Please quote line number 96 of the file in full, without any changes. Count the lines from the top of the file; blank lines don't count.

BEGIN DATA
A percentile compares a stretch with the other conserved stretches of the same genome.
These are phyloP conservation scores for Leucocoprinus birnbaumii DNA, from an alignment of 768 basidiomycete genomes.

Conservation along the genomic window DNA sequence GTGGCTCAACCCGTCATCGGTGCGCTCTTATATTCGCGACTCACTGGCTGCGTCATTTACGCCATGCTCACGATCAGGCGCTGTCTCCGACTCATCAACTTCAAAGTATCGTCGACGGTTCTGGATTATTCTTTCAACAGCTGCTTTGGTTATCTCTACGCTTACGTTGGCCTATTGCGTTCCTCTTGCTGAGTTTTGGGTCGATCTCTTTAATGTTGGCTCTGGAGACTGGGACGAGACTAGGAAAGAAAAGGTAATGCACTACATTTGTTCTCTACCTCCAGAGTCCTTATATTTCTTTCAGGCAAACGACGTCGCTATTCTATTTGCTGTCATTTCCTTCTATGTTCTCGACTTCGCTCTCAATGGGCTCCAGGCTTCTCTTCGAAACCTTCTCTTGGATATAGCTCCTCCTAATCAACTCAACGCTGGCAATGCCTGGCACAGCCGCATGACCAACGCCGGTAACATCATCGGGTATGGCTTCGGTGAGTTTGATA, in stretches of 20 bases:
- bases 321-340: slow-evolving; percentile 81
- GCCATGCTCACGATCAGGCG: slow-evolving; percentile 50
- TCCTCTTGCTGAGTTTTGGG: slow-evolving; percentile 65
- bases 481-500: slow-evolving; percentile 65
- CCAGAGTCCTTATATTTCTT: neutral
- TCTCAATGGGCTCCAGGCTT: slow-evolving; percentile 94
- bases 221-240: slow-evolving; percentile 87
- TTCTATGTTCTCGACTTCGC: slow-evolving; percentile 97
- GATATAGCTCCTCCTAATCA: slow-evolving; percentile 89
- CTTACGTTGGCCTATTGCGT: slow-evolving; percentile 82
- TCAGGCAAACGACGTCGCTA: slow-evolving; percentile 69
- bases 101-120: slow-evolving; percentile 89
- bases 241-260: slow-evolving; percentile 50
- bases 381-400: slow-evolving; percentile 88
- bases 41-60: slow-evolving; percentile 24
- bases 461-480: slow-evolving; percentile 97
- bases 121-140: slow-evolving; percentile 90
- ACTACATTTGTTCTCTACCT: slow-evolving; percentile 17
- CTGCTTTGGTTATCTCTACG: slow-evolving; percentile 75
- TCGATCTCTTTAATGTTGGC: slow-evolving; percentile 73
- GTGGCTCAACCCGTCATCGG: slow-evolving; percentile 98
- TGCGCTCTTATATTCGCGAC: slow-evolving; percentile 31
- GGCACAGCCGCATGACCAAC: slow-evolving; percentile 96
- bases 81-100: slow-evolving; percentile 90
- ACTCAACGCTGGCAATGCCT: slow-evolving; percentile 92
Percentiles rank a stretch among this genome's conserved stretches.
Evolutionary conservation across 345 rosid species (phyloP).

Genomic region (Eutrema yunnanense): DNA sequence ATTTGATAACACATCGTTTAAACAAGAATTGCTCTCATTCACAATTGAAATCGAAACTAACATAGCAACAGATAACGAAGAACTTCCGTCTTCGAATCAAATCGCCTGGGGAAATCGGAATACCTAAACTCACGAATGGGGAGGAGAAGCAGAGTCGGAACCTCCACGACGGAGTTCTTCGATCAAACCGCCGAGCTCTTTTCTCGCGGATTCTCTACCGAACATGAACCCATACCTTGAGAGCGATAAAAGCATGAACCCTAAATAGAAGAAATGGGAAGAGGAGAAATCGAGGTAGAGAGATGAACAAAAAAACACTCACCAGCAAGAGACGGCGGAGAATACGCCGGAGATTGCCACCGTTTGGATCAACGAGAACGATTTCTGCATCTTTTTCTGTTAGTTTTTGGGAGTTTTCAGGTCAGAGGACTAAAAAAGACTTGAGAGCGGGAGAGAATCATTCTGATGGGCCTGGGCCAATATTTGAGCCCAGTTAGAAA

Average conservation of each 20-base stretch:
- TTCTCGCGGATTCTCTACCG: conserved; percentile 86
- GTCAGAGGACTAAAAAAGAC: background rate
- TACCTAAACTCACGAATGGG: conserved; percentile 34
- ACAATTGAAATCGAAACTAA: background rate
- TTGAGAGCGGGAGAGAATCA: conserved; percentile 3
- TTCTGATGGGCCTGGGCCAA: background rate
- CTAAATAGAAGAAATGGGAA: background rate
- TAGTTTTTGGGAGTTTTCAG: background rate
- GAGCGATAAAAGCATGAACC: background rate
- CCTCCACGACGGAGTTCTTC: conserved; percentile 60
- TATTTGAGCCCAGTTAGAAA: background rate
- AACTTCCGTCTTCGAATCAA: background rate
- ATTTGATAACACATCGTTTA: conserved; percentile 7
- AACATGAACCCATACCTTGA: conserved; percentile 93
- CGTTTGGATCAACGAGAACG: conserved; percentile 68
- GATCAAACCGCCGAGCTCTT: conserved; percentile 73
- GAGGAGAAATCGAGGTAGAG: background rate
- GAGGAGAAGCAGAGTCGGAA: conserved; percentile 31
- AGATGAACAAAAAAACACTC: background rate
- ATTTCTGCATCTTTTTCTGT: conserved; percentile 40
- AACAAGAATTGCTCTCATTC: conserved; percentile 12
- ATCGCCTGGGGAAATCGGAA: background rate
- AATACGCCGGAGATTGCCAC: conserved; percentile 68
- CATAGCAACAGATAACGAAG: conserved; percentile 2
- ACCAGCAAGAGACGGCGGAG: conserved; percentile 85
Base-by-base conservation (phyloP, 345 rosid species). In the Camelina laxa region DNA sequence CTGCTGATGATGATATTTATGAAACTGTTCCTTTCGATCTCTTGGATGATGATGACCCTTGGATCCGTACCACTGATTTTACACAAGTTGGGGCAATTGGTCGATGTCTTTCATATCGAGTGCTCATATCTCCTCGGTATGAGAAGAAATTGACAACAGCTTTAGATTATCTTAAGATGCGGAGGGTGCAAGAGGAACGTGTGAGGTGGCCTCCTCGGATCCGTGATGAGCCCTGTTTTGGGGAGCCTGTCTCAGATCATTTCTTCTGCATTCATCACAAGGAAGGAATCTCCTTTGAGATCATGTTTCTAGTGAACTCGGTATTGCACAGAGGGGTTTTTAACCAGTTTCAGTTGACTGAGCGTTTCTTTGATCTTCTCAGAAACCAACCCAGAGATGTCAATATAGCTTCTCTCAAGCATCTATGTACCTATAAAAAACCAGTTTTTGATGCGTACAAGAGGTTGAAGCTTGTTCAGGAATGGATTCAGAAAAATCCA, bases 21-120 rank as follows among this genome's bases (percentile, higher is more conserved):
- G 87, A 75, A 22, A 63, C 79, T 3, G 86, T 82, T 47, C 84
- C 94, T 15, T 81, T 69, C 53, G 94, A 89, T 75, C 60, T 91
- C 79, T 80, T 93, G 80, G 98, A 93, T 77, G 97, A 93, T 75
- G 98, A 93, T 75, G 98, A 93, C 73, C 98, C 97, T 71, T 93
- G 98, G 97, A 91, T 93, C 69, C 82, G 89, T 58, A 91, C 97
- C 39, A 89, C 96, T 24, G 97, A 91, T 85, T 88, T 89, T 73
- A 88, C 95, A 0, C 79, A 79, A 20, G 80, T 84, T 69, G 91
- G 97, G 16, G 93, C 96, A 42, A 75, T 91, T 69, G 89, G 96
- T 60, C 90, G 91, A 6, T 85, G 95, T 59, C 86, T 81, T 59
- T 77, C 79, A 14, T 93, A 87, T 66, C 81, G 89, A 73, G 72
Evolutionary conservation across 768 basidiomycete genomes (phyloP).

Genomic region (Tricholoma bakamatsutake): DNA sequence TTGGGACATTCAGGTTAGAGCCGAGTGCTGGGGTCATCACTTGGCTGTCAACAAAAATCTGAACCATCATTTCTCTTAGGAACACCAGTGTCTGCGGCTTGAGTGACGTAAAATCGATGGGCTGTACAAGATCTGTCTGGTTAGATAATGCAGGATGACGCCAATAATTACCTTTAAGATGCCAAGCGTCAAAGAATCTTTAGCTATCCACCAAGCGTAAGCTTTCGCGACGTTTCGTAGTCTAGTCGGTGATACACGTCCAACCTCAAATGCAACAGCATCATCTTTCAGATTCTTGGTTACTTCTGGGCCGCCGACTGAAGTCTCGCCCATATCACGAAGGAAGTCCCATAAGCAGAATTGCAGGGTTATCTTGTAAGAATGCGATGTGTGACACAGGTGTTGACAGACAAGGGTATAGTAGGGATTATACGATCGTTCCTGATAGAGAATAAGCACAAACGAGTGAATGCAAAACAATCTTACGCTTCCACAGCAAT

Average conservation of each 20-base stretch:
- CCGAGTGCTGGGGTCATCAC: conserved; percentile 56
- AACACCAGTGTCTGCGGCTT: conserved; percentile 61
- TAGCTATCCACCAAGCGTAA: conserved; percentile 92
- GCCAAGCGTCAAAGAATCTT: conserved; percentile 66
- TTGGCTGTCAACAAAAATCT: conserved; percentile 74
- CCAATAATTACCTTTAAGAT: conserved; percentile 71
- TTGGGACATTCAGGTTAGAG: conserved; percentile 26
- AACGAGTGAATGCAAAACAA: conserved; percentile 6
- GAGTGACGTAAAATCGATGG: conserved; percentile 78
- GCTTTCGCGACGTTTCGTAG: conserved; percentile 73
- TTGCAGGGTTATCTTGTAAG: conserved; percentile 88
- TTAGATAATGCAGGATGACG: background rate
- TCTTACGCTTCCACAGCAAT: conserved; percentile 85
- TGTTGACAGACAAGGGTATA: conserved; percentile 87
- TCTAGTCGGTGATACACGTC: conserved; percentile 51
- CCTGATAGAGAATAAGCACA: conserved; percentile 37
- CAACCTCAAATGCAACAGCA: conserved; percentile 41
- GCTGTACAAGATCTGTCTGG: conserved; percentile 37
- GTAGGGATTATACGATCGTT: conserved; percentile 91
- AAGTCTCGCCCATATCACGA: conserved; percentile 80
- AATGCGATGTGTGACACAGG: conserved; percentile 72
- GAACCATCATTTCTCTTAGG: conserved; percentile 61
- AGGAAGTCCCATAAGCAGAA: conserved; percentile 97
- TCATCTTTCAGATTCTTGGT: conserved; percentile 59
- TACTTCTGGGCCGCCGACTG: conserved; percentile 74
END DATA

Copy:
- TACTTCTGGGCCGCCGACTG: conserved; percentile 74